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I didnt' realize this, that the original story is about an Indian child. I'm familiar with Little Black Sambo in the not very pc stereotypical images.

Another related story is the practice in the early 1900's of black elocutions (sp?) where white actors/story tellers told stories in black face.


I know my parents named their first dog (a black lab) Sambo and are embarassed about it now. That was the early 1960s.


I never knew of the version with an Indian child, just the other one. The pictures are cute though, which reminds me of a class discussion in art school regarding ethics vs. aesthetics.


Wow, interesting...and what a weird, weird promotional campaign. What does it have to do with pancakes? And tigers stealing clothes and turning into butter? Double weird. Who comes up with this stuff? ;p


Wow, there's always so much interesting information here, thanks for the research and a fascinating story...indeed the story is bizarre!


I know the pictures from somewhere,but we never heard of it here in Holland for what an interesting find you did!


I remember this story from my childhood here in Norway.
You could never use it to name a restaurant today, could you :-)


Interesting story...i remember the character on the marmalade and the overly-racist connotations.

Wish you a good fast if you do xxxx


We had a Sambo's restaurant in my town growing up and I can remember my father trying to explain to me why he disapproved of the name, but I was just too young to undestand. It later became a Friendlys.


this is intriguing... so many racial stereotypes crossing one another here... the indian drawing seems very stereotyped too but at the same time the skin color is super white. hmmmm....


such cute pictures.


the illustrations are adorable!!!
but an interesting story behind it huh?
great that you still have them though....

John Witschi

I remember eating at Sambo's a number of times as a child in the 70's. I even had a book/record (when you hear the bell, turn the page) called "Little Brave Sambo" that featured a light-skinned Indian prince. It was years later that I first heard about "Little Black Sambo" and the historically derogatory stereotyping associated with the name Sambo. I noticed that the Original Sambo's is still around, they're on the web at I wonder if the franchises failed because of the contoversial name, or just another example of bad business management like Bill Knapp's, Howard Johnson's (restaurants,) etc. I'm thinking if you want a restaurant chain to thrive, well into the future, don't use an apostrophe ess, and I wouldn't recomend a name like Rastus or Jazzbo, either.

Archie Packard

too many folks are working too hard at all this. I too grew up eating a meal or so a month at Sambo's. If you can't see it, I can, Tiger Butter! You tell me now, what's the first thing you put on pancakes? Butter. So a couple of business fellows picked up on a [classic] children's story to promote their restaruant. That's all it was. But in America, our more recent history is to over react. To find mountians where there are only mole-hills.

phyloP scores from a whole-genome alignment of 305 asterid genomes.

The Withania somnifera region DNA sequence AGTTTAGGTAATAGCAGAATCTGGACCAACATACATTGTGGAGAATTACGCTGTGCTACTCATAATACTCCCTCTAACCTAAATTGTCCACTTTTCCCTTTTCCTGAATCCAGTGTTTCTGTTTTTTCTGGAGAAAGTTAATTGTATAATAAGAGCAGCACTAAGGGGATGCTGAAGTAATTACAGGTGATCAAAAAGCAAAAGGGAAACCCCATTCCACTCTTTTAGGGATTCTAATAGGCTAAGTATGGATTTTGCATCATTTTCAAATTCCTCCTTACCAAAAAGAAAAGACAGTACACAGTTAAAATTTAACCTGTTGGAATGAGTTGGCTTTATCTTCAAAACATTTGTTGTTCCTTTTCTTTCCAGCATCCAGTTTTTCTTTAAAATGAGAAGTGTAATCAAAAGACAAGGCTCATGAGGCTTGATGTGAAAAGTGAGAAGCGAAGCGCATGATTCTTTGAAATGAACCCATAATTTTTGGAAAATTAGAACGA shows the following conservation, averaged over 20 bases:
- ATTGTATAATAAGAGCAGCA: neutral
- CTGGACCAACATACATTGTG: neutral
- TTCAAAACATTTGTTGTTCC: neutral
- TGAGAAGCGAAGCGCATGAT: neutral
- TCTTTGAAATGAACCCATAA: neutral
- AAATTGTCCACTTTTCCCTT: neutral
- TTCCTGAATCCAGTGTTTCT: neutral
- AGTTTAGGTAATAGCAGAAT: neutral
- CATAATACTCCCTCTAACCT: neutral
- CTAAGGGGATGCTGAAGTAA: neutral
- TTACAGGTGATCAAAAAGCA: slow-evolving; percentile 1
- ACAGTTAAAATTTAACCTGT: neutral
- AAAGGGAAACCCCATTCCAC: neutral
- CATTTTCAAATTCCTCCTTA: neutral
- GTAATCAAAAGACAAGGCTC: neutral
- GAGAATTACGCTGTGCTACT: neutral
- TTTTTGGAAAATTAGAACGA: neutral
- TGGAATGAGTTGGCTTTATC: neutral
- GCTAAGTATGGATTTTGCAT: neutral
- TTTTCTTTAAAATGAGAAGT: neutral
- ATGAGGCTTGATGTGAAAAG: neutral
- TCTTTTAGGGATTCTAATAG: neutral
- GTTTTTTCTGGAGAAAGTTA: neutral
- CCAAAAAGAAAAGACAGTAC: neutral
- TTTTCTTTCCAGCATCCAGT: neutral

Read these responses and we even see that Sambo was portrayed as a Indian Prince. How bad can that be? Half the American jobs have been outsourced to India. I guess Prince Sambo did all right for his people. Blah, blah, blah. I don't wish to over react here.
I stumbled onto this site while googling [Sambo]. As I sit here and watch the even news, see Obama, I have said many times in the last several months, "the boy-king". The boy who would be king. 'lil black Sambo. As of tonight, by his own word, he's probably got some Indian in him too.
Pick your ethnic. But let's fix this thing for now and forever in America. Say, "American-whatever ethnic group" stop putting the ethnic group first. Put [American] first. No more race-problems.

I always loved the story even when he was

How sad for a great story and how sad for the restaurant chain that both were victims of cultural "reforms" brought about by people who, apparently, were none to bright in the geography department. And yes, Ive seen the original illustrations, big deal. All one needed to do was ask themselves to what continent tigers are native, and the whole stinking alleged racial stereotyping angle falls apart. The story and its protagonist, a bright and resourceful local boy, happen in the land of tigers, not the land of giraffes and rhinos. Persons, places, and animals of African origin or descent need not apply for the story in question. If Sambo were here I bet HE'D be able to tell the difference.


there is still one Sambo's left- the original in Santa Barbara. also originally, they used artwork similar to the "Little Black Sambo" book. you are right, because of complaints, they changed to the little Indian boy. also, the book has been updated in a similar manner: it is now "The Story of Little Babaji".

Anyhow, i really REALLY want to thank you for this entry and uploading these pictures. i am using my postcard set for my nursery i am setting up.

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